Wednesday, January 29, 2020

Notes on Introduction and The Stoic System from Stoicism by John Sellars

Below are some notes and key things I learned from reading and studying the first two chapters of Stoicism by John Sellars.

While fragments of early Stoic writers have been found through the years, the earliest, complete surviving record of the philosophy comes from Cicero around 45 BC.

The founder of Stoicism is Zeno of Citium.  Citium is in modern day Larnaca Cyprus.

Zeno actually studied at two philosophy schools before founding the philosophy of the porch.  He studied with Polemo at Plato's Academy, and then studied with Stilpo at the Magarian school.

Zeno published a work entitled Republic in which he advocated for the abolition of law courts, currency, marriage and traditional education.

One of the first arguments in Stoicism was about "preferred" and "non-preferred" indifferents.  Zeno's student Aristo did not want the classification - he wanted to call all of them simply "indifferents."  But he lost the argument with other students.

The second founder of Stoicism was Chrysipus.  As Diogenes Laertius said, "If there had been no Chyrisippus, there would have been no Stoa" (p. 7, Sellars).  Chyrisippus advanced the philosophy by bringing all the ideas of his predecessors together, and then adding his own original material, thus leaving a highly systematic philosophical system for students learning Stoicism for the first time (see p. 7, Sellars).

In 128 BC, Panaetius became head of the Stoa.  He deviated from his predecessors in three major ways.

First, he "rejected the Stoic doctrine of the periodic destruction of the world" and instead declared the world eternal (p. 9, Sellars).

Second, he denied that virtues was "sufficient on its own" for a person to achieve happiness.

Third, he shifted "the focus of attention from the ideal sage to the average person on the street" (p. 9, Sellars).

The Stoic Posidonius was important because his most famous pupil was Cicero.  Posidonius was also a polymath, studying history, geography, astronomy, meteorology, biology and anthropology.

Both Panaetius and Posidonius deviated from the early Stoic doctrines.  Had they not deviated, perhaps they would been faithful disciples rather than philosophers who “expanded and developed” the early Stoic philosophy.  Posidonius deviated from Stoic orthodoxy in psychology.  Early Stoics did not separate reason and emotion into distinct faculties, whereas “Posidonius followed Plato in proposing a tripartite psychology, dividing the soul into the faculties of reason, emotion and desire” (p. 10, Sellars).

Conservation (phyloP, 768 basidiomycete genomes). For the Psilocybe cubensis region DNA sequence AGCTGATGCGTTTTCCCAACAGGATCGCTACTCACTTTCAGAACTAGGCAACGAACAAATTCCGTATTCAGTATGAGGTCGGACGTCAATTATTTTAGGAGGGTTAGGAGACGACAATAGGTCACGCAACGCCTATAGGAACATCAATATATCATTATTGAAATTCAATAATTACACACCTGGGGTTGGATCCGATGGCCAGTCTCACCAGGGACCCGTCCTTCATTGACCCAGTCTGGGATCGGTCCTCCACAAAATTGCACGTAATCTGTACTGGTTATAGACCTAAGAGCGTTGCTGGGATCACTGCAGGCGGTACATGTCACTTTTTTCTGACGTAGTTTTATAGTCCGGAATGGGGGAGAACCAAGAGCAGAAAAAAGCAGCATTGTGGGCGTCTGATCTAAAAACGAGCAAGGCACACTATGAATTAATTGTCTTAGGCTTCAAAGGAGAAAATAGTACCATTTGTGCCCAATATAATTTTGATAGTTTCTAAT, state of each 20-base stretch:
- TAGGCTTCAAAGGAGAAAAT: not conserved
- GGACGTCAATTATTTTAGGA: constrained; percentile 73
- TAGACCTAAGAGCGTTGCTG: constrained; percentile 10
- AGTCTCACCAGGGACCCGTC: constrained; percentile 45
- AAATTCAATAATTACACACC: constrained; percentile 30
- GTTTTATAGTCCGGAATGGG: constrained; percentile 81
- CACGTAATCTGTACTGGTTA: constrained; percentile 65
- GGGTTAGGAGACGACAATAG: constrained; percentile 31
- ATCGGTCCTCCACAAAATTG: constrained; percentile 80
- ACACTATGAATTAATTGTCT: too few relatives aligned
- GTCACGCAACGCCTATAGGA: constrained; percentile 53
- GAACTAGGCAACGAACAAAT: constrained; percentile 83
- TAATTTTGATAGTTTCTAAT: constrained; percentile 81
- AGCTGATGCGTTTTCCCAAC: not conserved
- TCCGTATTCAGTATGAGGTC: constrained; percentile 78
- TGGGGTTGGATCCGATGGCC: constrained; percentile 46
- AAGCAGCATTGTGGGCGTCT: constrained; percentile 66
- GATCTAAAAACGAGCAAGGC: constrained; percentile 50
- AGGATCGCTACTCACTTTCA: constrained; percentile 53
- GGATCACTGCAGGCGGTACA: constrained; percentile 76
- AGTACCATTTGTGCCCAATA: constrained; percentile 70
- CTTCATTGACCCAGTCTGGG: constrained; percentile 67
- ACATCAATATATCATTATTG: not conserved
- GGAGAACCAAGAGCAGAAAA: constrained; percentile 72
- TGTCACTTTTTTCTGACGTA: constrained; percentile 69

We own much to Seneca, who was born between 4 and 1 BC and survived until 65 AD.  We own him our gratitude for his diligence in writing.  Many of his texts have survived and have also "[shaped] the image of Stoicism in the West" especially as he was seen by the early "Church Fathers, medieval reading and Renaissance humanists" as sympathetic to Christianity" (p. 13, Sellars).

Musonius Rufus is sometimes called the third founder of the Stoa due to “his status as a Stoic sage … combined with his influence as the teacher of Epictetus, Euphrates, Dio and others” (p. 15, Sellars).

Sellars makes brief notes on Epictetus and Marcus Aurelius, but nothing new for me.

Sellars notes the decline of Stoicism around 200 CE.  While the decline can be explained by the rise of Neoplatonism, he also believes that the decline can also be attributed to the strong teaching and focus of Epictetus practicing the philosophy as opposed to commentating and theorizing on it.  As Sellars notes, Epictetus placed “value on deeds rather than words” (p. 26).  Coupled with Epictetus’ fame as a philosopher, followers would have spent more of their time practicing the philosophy rather than writing about it, hence writings of Stoicism would have diminished.

While I personally appreciate Epictetus’ sentiment on applied Stoicism over theoretical Stoicism, I do admit that we of the present day, owe it to subsequent generations to keep the flame alive as it were.  And being a rudimentary student of history and knowing how quickly knowledge can be lost, I feel it should be a duty and obligation of scholars and librarians to preserve the record as much as possible.  For my part, I take notes on what I read and commentate on Stoic books.  I try to share what I’ve learned with others, including my children and close friends.  In sum, we need to continue to learn and practice what we’ve learned.  However, in that process, we need to preserve in writing the theoretical.